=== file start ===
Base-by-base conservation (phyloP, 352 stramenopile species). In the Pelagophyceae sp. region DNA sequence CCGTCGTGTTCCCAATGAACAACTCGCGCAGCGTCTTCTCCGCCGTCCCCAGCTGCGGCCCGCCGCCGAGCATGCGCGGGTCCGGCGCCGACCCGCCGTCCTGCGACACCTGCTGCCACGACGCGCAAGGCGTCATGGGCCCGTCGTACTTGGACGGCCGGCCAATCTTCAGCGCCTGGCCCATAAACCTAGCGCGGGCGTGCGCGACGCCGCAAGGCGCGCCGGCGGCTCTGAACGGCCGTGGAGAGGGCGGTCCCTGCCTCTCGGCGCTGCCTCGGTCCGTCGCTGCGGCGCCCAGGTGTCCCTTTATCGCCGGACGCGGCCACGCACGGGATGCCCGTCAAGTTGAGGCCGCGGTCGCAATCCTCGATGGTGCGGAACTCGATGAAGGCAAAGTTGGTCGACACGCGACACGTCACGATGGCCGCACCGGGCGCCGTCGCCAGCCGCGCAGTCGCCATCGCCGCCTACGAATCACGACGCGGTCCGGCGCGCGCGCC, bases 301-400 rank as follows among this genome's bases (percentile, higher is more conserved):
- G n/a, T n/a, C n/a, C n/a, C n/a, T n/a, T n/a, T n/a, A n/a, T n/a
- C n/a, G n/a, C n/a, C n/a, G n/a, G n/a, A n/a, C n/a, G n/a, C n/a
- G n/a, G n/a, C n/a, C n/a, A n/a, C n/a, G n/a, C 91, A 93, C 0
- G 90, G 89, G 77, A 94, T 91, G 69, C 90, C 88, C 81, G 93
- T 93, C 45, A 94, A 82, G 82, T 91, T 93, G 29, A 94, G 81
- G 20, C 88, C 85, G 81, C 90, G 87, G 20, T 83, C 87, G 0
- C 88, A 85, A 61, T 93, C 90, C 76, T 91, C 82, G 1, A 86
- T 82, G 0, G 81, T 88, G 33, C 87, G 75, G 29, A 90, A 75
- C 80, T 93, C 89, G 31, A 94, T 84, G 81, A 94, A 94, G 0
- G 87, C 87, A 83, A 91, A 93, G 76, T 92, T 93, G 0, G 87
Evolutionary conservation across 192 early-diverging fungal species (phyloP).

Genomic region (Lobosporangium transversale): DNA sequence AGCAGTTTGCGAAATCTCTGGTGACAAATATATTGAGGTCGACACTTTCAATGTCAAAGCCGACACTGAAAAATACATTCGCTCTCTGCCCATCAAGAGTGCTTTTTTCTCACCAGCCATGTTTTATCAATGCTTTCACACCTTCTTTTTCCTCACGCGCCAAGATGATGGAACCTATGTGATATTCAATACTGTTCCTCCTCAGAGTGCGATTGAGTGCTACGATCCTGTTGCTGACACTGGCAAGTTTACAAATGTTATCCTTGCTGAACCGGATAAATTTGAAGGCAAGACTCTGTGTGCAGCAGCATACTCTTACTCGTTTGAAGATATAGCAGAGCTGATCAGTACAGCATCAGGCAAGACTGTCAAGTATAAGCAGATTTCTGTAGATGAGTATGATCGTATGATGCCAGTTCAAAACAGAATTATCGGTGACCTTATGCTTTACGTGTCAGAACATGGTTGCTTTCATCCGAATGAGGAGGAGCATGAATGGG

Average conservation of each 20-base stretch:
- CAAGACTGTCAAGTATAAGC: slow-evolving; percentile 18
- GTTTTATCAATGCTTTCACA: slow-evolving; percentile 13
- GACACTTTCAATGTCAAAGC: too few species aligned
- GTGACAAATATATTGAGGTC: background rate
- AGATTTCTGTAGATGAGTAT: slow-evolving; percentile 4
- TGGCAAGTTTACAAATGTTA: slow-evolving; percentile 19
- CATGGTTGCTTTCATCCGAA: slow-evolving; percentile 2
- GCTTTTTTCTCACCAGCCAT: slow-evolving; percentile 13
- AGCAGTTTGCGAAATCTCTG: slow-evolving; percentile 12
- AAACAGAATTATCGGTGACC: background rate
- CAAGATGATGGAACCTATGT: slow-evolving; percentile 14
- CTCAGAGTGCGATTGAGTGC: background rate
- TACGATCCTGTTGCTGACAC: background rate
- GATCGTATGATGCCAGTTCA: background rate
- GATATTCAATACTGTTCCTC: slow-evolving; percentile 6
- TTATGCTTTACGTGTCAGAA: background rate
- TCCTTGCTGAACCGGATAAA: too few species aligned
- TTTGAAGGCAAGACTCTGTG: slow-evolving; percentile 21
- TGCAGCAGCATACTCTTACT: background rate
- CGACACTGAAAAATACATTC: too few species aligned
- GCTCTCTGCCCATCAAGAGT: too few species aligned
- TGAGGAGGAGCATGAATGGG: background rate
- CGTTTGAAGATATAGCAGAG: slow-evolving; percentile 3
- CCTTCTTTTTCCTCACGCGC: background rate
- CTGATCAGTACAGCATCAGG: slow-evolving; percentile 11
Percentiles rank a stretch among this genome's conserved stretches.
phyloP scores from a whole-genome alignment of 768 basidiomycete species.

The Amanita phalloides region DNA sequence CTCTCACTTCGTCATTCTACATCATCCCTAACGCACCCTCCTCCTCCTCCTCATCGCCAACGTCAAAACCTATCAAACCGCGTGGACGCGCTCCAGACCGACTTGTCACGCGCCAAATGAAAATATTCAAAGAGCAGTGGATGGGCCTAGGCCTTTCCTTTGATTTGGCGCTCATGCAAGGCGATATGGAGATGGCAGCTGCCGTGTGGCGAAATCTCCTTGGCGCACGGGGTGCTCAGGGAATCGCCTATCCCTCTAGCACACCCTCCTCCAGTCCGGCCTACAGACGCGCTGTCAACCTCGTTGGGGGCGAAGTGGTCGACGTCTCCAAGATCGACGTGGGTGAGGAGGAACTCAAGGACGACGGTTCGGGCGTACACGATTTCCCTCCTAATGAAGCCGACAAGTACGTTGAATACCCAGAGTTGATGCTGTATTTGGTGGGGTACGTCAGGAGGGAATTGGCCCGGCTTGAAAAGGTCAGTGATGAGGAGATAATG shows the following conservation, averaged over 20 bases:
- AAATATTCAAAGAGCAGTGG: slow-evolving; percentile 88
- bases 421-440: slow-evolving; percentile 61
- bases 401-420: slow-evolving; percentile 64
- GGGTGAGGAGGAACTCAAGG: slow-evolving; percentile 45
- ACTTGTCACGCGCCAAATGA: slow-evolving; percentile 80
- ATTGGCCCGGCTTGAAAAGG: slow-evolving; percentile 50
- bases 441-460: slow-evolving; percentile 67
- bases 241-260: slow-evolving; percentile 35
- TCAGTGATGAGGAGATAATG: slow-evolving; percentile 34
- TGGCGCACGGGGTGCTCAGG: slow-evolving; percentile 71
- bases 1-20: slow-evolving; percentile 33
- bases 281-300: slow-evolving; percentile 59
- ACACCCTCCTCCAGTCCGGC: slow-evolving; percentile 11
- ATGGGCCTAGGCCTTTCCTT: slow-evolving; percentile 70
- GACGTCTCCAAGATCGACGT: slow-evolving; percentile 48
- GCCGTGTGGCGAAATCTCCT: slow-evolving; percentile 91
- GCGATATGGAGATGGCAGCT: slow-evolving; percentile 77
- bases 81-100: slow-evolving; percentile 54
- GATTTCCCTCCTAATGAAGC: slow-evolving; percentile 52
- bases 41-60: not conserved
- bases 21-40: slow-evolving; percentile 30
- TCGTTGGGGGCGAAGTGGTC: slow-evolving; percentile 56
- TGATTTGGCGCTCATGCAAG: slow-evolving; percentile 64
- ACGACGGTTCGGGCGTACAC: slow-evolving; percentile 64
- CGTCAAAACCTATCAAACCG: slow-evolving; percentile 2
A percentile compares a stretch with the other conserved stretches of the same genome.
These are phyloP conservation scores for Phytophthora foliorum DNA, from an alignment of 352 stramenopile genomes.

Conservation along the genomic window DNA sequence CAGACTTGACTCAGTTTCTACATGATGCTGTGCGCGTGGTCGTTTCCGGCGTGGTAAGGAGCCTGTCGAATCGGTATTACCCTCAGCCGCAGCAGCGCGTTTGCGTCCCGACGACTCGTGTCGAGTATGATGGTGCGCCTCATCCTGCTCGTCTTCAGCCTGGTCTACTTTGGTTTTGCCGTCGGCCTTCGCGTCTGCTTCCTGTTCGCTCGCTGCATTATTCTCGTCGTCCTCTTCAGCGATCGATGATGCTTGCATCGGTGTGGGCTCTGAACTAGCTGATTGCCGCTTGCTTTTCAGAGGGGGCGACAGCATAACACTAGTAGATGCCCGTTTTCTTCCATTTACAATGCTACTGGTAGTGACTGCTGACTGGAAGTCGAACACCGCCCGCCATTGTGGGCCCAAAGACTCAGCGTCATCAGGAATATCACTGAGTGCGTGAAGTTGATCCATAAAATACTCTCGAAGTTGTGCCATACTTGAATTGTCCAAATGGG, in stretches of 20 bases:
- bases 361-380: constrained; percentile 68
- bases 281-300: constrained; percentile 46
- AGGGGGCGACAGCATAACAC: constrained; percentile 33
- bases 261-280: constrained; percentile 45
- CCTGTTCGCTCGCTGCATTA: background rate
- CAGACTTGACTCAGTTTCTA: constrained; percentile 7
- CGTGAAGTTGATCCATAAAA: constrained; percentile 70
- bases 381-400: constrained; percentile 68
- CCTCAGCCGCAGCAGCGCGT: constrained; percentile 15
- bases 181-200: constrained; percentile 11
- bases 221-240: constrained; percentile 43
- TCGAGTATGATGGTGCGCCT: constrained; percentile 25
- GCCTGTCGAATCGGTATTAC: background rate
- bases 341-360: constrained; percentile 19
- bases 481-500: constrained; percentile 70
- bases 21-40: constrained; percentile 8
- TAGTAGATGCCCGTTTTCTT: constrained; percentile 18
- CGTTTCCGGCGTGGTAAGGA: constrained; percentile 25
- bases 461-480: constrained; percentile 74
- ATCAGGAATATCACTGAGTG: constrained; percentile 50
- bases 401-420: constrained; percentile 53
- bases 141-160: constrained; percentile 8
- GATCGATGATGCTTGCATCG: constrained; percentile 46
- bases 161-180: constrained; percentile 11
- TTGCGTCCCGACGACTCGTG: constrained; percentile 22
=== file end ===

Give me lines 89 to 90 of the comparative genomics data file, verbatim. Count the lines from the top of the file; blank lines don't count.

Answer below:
- bases 461-480: constrained; percentile 74
- ATCAGGAATATCACTGAGTG: constrained; percentile 50